Morons and My Little Ponies

I currently have three tattoos, two of which are ridiculously girlie. The third is a tiny Chinese character that means "Sea." I covered it up every time I wandered through Chinatown, paranoid the tattoo actually read "Moron."
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After last week's Does This Tweet Make Me Look Fat blog entry, I was all hyped up to continue my Social Media diatribe. I imagined myself penning (or typing) a brilliant analysis of the various Social Media advice I'd sucked out of Twitter and spitting it out for all of you to read. Then I got totally distracted by looking at the Facebook wedding photos of people I went to high school with and haven't seen since. #SocialMediaRelatedADDStrikesAgain.

When I re-focused, I realized the whole SM analysis idea bored me. I have more pressing matters to write about such as... tattoos.

I currently have three tattoos, two of which are ridiculously girlie. One is a fairy and one is a large unicorn meant to be reminiscent of my favorite flick, The Last Unicorn. However, it looks more like a My Little Pony than an homage to a cult classic. (Soundtrack by America! How could you not love this movie?!) The third is a tiny Chinese character that means "Sea," which I had inked on my wrist during one particularly homesick day in Toronto when I was longing for the coast. I covered it up every time I wandered through Chinatown, paranoid the tattoo artist didn't know what he was doing and the tattoo actually read "Moron." I've since confirmed its authenticity with several authorities on the matter. (Yes, it says "Sea," in case you were wondering.)

Now, I am not your typical "tattoo culture" girl, but lately all I can think about when I see something I like is "Oh! That should be my next tattoo!" and "I wonder what non-flabby surface I should attach it to?"

Whhhhhhhhy, why do I want to suffer through extreme pain (yes, it hurts very much) to gussy up my aging canvas?

I hopped into the Google Machine to see what answers I could uncover. What I found was a questionnaire on Yahoo! Answers posted by someone working on a post-secondary research paper about tattoos and body art. Having time to kill and exhausting all snoopable Facebook wedding pictures, I decided to answer the survey to see what I could find out about my love of tattoos.

The questions were:
(1) Reason for getting tattoo/body art:

Rite of Passage
Memorial/Reminder/Commemorating an event or person
***Symbolic meaning - Steph: this is what I tell people but not really!
Acknowledging a self-discovery
***Fashionable - Steph: A little of this!
Outward-expression/Declaration/Attention... from others
***Impulsive - Steph: A little of this!
Peer Pressure

(2) "Compared to not having a tattoo, having a tattoo makes me feel..."

***Rebellious- Steph: A little of this
Inner strength/Self-esteem
***Artistic/Creative - Steph: A little of this!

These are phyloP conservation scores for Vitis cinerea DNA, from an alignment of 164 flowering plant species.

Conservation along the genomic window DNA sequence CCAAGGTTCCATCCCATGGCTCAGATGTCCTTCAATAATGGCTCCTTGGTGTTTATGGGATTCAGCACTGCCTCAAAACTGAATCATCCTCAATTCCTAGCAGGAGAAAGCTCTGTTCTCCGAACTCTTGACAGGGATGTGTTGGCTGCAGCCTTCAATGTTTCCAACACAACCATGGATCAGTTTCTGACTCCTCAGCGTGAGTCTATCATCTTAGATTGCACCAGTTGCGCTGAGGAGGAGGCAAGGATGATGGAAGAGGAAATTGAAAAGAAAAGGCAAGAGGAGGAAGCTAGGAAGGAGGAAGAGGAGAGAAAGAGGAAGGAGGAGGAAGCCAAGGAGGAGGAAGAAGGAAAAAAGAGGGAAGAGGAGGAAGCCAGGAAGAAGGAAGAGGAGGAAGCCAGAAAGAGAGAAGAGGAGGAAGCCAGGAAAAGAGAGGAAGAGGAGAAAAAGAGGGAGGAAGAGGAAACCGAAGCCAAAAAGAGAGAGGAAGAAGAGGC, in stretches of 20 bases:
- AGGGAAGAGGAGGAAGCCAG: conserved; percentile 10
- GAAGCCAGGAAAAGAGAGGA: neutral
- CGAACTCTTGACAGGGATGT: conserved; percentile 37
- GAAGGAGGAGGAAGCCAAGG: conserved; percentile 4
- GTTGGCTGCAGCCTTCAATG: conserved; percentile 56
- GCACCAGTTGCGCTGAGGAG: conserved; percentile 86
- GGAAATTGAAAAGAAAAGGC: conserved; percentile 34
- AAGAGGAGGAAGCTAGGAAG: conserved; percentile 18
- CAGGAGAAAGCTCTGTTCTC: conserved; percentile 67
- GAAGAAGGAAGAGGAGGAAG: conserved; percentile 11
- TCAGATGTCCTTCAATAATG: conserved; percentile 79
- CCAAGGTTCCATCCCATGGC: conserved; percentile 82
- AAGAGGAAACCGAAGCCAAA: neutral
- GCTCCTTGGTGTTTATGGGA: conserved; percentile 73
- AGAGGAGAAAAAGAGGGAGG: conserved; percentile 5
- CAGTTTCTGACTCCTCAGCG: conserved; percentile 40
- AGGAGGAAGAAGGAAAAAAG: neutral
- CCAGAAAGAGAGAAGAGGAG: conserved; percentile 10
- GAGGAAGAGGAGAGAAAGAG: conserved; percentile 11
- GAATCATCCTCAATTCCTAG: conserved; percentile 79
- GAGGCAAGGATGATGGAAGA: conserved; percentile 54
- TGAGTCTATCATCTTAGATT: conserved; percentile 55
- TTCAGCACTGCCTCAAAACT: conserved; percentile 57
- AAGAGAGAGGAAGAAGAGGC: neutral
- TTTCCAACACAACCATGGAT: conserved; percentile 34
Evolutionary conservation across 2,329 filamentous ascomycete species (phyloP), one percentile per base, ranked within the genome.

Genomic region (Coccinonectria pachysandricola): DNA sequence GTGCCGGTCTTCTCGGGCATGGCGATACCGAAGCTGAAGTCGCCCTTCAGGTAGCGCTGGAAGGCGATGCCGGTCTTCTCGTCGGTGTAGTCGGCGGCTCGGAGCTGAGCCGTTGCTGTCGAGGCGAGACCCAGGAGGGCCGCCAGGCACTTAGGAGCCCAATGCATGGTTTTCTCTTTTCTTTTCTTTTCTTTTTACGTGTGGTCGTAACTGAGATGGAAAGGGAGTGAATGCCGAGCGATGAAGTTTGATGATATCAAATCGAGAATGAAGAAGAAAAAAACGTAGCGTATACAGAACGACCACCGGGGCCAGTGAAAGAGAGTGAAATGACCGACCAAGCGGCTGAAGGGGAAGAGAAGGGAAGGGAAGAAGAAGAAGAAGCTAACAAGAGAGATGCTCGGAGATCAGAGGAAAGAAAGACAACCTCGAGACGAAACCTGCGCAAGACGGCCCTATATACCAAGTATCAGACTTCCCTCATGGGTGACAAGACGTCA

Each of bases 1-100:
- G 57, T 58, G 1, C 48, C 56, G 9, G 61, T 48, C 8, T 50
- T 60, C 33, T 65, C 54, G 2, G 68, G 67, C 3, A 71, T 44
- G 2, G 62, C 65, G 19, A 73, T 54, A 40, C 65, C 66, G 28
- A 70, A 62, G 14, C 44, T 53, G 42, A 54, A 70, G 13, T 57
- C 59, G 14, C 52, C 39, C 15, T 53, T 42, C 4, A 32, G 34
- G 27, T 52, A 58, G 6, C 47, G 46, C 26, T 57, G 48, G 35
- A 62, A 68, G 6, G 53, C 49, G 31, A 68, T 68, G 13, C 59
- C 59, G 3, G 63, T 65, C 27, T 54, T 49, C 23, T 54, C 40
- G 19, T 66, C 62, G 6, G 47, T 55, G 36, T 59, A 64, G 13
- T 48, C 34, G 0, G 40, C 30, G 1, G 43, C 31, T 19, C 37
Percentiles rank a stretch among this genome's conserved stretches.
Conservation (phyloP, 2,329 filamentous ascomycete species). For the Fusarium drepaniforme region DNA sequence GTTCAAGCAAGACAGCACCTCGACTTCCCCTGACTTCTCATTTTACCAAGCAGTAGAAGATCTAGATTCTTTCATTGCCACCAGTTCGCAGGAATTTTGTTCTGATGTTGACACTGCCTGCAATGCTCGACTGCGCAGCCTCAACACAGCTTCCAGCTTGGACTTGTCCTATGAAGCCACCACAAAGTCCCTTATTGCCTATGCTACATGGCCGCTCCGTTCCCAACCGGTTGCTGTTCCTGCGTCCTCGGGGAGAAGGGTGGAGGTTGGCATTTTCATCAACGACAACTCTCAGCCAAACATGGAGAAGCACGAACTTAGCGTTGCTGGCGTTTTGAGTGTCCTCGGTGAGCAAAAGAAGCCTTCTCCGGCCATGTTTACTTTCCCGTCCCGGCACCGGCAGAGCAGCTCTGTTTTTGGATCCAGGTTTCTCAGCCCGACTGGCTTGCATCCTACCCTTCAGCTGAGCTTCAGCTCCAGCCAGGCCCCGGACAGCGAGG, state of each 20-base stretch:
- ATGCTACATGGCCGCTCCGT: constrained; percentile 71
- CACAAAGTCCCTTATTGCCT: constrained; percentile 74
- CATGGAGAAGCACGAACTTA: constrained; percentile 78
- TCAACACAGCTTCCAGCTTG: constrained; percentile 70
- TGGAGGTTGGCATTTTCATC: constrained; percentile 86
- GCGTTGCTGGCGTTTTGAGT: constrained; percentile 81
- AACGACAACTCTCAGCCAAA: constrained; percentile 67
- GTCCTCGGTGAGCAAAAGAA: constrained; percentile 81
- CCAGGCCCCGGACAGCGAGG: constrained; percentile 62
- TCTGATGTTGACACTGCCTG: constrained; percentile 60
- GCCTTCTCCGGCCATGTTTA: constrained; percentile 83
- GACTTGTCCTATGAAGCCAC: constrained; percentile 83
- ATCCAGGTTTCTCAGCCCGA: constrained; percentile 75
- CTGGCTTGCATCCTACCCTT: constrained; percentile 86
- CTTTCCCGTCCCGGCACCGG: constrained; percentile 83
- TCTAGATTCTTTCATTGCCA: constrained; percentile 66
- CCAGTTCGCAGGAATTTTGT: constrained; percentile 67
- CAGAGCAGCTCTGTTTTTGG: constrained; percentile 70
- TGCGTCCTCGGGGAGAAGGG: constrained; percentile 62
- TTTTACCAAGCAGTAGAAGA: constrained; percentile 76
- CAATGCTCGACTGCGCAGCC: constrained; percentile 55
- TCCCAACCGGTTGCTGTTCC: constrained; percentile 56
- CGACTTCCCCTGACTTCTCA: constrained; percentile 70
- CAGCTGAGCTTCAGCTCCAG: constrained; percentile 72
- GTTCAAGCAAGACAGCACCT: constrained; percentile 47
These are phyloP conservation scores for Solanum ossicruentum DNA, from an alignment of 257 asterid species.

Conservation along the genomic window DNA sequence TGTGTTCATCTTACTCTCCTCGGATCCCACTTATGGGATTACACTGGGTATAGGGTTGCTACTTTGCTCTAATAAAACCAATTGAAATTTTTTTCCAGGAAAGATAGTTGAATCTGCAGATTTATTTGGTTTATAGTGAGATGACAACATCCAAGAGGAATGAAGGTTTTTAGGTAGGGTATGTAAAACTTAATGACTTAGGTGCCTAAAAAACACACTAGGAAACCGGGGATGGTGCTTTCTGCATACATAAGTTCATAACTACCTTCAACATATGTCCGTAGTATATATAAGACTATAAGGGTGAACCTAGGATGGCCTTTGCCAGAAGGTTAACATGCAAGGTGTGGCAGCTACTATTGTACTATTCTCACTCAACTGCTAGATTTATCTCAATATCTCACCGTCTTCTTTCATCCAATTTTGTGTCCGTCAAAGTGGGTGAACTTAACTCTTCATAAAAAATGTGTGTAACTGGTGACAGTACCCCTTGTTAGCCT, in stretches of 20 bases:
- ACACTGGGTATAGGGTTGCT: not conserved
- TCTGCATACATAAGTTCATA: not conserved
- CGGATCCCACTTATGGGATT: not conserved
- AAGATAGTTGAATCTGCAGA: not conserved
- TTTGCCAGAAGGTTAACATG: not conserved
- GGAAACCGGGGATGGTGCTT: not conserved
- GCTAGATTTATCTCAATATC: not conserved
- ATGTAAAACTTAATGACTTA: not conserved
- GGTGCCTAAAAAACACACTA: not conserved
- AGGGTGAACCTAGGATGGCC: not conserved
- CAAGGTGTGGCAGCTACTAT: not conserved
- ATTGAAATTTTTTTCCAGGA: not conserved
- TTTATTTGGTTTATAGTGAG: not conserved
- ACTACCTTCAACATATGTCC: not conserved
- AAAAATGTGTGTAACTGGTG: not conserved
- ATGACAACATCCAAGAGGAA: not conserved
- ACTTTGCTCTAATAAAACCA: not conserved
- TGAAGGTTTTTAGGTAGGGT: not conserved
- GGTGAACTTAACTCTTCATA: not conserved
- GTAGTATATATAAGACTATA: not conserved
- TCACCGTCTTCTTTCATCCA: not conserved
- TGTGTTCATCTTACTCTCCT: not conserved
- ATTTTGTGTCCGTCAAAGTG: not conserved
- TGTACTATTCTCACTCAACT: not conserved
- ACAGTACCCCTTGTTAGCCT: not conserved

***Self-ownership/Individual autonomy - Steph: Yeah, sure, maybe

Part of a group
****Hip/Cool/Edgy/Stylish- Steph: A little of this!
Traditional/Time-honored/Historical art form

(3) Do you ever conceal your tattoos? Why?
Steph: Yes, I used to cover the one on my wrist because I was paranoid it actually said "Moron."

(4) Are there situations where you have been discriminated against because of visible tattoos?
Steph: Once my mother rolled her eyes at me, does that count?

(5) Have you ever regretted getting a tattoo? Why?
Steph: No, but both my ex-husband and I are happy a tattoo artist cautioned us against getting one another's names branded across our bodies. #CloseCall (And I love my My Little Pony tattoo! I really do! You're all just jealous.)

Someone else responded to the survey questions on Yahoo! With thoughtful answers that included this gem: "The lower part is a hibiscus which was a birthday present from my partner. It was taken from pictures we took on a holiday and the hibiscus symbolizes love and delicate beauty."

Wow. My tattoos symbolize fairies and unicorns and were a present from my bank account.

According to an online research paper writing site (Cheaters!), which posted a sample of a research paper on tattoos along with an ad saying site writers could whip up a customized version quickly, "Tattoos, modernly, are used to prove things. The ways in which an individual chooses to decorate their body demonstrates who they are or who they wish to be within the boundaries of their society."

If I apply this logic, people with tribal arm bands or dolphins encircling their ankles wish to be the type of people who were super cool in the 1990s. I wish to be someone who embraces her inner child and says things like "I am TOTALLY getting a unicorn tattoo" after four glasses of wine and books the appointment RIGHT THAT MINUTE so as not to back out of it.

In the boundaries of my society, I'm someone who should be penning (or typing) something of meaning right now, but instead is totally hung up on whether or not to get the Sagittarius symbol tattoos on her right-hand ring finger.

If I wrote a research paper on tattoos and body art, I'd say that "modernly," in North America, we get tattoos 'cause we like the way they look and how they separate us from the pack or sometimes... help us join it. (Do I get an A?)

Ah! I spot new wedding photos to flip through on the Book of Face, until next time, I bid you an inky farewell.

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